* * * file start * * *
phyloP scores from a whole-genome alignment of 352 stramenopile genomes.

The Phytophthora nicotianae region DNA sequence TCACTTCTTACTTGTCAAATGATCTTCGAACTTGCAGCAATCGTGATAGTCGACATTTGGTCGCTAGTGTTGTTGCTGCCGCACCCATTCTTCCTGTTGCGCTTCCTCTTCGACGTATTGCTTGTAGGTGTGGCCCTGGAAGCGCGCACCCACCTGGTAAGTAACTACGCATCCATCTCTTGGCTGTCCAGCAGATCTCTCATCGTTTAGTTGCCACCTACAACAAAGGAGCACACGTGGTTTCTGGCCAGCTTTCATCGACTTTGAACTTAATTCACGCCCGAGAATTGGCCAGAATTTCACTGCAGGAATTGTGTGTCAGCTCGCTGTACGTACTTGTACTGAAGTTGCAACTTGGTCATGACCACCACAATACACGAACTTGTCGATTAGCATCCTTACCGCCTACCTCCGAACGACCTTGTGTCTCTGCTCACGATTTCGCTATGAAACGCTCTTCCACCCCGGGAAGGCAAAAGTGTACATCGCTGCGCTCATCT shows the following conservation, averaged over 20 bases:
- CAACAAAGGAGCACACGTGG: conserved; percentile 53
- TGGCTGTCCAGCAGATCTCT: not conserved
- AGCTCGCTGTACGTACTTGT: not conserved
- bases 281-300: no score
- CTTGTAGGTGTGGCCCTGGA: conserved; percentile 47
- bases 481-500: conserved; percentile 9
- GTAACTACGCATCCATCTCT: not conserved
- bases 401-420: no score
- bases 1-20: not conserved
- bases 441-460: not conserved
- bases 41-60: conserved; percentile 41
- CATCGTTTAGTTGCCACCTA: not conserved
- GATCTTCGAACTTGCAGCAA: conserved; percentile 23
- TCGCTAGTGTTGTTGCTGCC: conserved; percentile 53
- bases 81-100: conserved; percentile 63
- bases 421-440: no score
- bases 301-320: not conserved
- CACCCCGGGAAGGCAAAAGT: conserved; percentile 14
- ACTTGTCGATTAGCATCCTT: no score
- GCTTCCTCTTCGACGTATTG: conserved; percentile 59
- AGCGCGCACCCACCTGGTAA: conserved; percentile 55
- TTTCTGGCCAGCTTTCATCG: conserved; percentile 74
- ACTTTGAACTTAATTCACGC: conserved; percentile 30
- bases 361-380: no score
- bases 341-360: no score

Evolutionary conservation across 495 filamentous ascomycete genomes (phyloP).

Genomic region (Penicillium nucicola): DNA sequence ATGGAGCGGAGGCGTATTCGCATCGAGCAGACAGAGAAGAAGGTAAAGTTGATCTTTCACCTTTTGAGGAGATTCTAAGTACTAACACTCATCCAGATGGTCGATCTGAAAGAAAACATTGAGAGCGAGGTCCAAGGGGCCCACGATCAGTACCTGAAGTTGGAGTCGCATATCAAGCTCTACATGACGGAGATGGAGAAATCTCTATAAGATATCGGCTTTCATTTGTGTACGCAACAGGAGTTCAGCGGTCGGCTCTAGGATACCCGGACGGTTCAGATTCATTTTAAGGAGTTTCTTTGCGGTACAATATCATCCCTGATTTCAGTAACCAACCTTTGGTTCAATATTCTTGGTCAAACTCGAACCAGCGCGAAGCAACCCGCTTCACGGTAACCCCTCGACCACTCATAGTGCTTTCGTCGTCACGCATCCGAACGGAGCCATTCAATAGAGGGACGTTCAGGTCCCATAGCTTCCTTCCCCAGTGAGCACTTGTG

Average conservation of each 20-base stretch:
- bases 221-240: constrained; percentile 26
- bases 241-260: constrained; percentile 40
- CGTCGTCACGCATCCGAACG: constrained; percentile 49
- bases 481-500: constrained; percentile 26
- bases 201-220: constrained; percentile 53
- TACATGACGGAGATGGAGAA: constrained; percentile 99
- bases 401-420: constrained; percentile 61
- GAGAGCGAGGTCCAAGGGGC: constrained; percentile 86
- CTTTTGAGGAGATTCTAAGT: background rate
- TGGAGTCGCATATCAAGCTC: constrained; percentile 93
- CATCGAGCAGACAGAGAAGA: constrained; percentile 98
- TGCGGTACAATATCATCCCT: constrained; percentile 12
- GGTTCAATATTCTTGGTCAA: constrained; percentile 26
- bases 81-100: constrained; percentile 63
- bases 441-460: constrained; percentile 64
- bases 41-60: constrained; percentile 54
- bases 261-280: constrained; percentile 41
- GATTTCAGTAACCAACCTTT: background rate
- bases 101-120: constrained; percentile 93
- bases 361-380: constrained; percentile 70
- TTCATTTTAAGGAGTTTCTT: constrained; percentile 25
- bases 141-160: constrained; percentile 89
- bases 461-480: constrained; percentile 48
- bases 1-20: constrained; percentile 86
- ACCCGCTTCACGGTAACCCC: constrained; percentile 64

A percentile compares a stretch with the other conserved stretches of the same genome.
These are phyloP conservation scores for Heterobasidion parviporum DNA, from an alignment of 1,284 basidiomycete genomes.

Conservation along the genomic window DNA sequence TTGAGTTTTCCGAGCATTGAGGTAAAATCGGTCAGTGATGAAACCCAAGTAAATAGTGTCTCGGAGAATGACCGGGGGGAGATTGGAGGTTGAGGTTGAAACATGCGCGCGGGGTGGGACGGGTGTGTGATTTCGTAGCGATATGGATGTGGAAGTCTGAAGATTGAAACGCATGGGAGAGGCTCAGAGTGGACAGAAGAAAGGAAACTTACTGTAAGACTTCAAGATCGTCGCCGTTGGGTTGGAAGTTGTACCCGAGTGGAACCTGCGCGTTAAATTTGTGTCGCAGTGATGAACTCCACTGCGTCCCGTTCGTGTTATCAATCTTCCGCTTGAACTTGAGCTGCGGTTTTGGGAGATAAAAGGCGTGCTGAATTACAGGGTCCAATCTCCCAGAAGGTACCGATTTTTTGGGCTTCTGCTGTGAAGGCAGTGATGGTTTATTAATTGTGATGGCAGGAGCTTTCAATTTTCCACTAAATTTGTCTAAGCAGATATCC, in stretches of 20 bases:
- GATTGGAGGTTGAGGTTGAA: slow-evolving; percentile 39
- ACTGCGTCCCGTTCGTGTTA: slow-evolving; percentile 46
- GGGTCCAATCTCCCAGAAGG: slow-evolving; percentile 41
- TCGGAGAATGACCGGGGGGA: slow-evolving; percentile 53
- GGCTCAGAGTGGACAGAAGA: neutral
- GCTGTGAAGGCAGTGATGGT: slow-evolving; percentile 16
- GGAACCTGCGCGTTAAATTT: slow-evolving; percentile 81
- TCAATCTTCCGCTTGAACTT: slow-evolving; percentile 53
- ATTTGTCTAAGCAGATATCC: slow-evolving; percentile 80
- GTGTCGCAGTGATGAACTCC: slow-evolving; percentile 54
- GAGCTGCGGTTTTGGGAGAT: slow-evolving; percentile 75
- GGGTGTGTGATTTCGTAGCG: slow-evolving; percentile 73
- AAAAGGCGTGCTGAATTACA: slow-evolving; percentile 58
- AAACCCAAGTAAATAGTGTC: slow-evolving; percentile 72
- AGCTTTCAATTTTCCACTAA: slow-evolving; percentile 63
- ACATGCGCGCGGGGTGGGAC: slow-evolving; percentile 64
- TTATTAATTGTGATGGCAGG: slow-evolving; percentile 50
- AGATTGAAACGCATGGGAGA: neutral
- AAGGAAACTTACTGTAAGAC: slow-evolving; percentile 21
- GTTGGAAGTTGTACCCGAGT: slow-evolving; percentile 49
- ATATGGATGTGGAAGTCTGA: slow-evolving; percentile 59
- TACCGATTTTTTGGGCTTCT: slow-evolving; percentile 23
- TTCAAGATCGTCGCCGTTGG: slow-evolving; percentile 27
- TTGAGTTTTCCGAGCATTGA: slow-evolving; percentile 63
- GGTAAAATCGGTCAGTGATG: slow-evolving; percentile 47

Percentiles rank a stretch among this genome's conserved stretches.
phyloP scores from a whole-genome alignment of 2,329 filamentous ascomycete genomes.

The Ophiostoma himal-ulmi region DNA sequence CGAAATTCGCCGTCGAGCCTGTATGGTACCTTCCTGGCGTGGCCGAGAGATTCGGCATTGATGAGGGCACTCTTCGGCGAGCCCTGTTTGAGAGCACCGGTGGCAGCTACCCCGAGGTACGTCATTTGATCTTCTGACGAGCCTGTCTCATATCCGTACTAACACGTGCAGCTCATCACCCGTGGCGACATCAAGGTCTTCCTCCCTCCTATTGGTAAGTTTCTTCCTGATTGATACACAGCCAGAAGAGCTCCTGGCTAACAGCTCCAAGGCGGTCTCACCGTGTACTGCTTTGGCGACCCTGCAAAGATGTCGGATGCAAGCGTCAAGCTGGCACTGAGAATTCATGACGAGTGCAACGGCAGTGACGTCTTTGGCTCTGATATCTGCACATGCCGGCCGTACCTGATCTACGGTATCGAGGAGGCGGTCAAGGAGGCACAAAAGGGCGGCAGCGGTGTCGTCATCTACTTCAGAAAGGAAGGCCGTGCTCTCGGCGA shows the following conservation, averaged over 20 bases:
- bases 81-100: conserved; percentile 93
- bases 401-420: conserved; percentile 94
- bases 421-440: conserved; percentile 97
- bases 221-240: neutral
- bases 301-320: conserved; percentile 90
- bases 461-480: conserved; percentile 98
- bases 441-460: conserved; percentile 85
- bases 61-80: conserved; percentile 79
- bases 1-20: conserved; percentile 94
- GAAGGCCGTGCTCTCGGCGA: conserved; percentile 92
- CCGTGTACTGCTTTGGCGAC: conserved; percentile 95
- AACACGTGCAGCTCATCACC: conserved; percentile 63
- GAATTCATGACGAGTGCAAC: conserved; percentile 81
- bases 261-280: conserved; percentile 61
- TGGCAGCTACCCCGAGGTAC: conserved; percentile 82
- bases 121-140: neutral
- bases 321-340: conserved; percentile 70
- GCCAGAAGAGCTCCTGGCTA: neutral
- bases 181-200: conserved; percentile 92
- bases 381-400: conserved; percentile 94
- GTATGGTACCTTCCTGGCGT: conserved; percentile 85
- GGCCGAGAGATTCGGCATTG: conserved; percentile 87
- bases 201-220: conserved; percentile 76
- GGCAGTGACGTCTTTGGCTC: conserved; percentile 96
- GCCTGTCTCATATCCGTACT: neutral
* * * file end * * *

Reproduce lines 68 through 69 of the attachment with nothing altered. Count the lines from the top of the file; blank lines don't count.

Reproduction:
- GTGTCGCAGTGATGAACTCC: slow-evolving; percentile 54
- GAGCTGCGGTTTTGGGAGAT: slow-evolving; percentile 75